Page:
Primals swing but fail to connect.
The second night of the Connect Festival was a bit of a strange evening and for the headliners Primal Scream, it was certainly an eventful one. The weather had contrived to create an atmosphere of dull and dark skies where the dampness in the air was met with the dampness in the ground, and no matter the amount of alcohol drank during the day or the relatively feel-good element of the festival, it was going to be a struggle for any band to turn the evening into a classic.
When barely two songs into the set, bassist Mani was compelled to come to the front of the stage and invite anyone who was throwing stuff on stage to come up personally, you just knew that things weren't going to go as smoothly as hoped. There were no takers for the Mancunians "kind" offer but it did seem odd why you would bother to watch a band and cause trouble for them (or yourself) at a festival. There were still plenty of other acts or past-times that could kill some time for any Scream devotee so who knows why they hung around if the gig wasn't to their liking.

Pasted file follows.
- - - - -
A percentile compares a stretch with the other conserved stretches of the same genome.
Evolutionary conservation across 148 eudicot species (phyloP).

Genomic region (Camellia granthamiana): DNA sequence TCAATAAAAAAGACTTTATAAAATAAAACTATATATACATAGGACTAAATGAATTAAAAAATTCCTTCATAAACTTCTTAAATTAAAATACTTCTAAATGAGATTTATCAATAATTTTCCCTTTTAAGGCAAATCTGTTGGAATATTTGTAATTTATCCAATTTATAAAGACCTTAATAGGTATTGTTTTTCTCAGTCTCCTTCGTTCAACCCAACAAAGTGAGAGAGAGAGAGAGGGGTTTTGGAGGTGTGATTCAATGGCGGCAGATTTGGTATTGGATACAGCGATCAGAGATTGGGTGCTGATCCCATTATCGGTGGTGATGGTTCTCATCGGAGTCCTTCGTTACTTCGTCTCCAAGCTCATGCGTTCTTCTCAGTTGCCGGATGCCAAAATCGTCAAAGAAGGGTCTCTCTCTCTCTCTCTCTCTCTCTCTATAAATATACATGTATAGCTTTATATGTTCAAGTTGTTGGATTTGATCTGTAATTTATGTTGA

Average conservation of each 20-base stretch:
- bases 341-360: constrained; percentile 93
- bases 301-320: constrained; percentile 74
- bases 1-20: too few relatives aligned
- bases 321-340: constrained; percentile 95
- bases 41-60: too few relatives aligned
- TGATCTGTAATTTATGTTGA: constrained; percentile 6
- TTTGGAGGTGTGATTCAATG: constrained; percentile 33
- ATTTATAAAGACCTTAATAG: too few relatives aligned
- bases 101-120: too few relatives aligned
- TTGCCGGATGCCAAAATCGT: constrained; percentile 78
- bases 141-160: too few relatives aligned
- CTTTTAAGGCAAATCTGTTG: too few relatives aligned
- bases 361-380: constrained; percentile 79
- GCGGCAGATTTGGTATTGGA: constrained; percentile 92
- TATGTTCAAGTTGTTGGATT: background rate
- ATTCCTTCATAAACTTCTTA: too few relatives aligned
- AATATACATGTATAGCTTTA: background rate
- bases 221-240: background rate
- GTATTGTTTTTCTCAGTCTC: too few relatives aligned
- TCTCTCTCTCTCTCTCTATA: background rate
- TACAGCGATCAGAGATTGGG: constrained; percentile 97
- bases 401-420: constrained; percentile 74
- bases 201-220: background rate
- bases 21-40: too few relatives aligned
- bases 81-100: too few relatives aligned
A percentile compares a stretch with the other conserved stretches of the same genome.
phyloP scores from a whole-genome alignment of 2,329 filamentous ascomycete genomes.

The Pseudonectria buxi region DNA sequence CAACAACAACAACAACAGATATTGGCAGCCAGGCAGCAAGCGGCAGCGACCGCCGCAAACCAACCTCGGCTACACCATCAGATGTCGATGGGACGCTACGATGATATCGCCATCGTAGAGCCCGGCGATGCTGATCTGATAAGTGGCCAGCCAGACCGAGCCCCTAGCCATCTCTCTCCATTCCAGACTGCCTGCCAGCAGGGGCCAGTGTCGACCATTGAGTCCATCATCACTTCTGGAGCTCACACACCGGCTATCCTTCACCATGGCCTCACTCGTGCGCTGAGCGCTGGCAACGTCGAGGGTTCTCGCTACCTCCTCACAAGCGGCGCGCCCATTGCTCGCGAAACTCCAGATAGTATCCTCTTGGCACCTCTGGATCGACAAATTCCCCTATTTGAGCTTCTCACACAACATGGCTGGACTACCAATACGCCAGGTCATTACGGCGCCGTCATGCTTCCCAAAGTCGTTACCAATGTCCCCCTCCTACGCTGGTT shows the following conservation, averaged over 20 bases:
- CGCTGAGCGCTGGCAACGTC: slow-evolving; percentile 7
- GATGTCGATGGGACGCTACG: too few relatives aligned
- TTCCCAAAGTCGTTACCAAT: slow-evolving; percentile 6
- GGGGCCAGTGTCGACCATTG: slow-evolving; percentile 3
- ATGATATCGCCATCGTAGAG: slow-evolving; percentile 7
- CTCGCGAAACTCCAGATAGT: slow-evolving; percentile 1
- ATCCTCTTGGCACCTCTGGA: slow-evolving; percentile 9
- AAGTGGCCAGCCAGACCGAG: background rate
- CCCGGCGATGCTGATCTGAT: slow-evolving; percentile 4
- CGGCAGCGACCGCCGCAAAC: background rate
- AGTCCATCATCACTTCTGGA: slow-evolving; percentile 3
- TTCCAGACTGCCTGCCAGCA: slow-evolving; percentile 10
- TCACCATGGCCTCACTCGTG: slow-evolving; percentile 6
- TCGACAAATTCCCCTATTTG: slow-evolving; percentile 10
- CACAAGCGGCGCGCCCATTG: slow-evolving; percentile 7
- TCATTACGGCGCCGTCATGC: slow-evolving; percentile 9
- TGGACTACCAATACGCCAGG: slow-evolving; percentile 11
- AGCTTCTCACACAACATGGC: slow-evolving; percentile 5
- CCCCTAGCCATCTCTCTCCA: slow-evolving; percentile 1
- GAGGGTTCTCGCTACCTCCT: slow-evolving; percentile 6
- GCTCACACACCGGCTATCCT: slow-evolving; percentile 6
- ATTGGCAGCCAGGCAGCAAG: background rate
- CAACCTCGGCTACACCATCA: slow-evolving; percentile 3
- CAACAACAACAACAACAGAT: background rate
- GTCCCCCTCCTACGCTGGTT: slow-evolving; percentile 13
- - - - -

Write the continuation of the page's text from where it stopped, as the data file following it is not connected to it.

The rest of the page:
The miserable weather had certainly dampened the atmosphere and the mix of the Primals back catalogue actually stilted their set as opposed to strengthening the night. Just when a head of electro steam was being built up, the entertainment would switch to a few rock'n'roll numbers. On the one hand, if you didn't like a particular element of the Scream Teams arsenal it meant you were only a few tracks away from a change but it did lead to a very stop-start evening.
Another thing the band has to be wary of is the amount of rock'n'roll posturing they slip into during every song. Even the Rolling Stones look like a pastiche of themselves these days and it is a fate that could also be awaiting the Scream. Some may say that the band have always relied on cliché but there has always been an element of excitement to the band as well.
With new material hoped for next year, the 'Riot City Blues' album wasn't overly represented but 'Country Girl' and 'Dolls' were pleasing, even with Bobby Gillespie's expletive ridden introduction of the bands highest charting single. 'Screamadelica' wasn't massively featured until the encore but from the crowds reaction, it remains the majorities favourite Primals LP. Over a decade and a half on it remains a landmark record in UK music history and as long as the punters will joyfully sing "my love shines on" in a dark, muddy field in September then it's always going to be around.
Through no real fault of their own, too many external issues conspired against Primal Scream meaning this gig was never going to be hailed as a classic, but there's no indication of Primal Scream easing up just yet.